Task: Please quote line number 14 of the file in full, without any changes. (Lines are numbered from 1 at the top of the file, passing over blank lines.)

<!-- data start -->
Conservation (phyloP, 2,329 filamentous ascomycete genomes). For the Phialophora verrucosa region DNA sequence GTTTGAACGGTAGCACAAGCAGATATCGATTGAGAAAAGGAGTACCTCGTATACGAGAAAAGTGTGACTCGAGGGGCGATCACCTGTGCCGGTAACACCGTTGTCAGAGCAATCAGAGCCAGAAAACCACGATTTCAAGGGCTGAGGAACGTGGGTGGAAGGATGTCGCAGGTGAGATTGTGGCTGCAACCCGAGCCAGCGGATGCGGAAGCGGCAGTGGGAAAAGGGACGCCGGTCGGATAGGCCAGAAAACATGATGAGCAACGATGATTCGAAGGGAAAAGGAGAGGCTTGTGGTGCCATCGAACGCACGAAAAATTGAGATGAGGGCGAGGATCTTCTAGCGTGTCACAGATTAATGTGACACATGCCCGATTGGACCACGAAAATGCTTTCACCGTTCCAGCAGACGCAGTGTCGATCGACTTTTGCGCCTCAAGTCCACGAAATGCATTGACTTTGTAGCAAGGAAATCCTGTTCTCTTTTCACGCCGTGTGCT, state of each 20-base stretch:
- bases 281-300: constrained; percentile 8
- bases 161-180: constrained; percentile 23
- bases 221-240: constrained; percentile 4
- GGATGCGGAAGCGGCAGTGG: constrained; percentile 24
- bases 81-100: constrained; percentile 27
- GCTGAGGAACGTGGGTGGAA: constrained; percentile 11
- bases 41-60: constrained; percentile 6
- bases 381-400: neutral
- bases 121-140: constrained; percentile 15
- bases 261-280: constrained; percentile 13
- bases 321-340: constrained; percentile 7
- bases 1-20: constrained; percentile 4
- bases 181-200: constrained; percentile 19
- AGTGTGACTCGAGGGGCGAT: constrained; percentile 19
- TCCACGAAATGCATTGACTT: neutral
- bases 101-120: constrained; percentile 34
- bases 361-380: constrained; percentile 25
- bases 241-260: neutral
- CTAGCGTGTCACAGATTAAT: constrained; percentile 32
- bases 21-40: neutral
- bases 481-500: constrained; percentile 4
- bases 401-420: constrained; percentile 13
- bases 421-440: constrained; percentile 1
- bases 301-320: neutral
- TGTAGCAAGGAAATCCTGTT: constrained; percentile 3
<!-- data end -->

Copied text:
- bases 181-200: constrained; percentile 19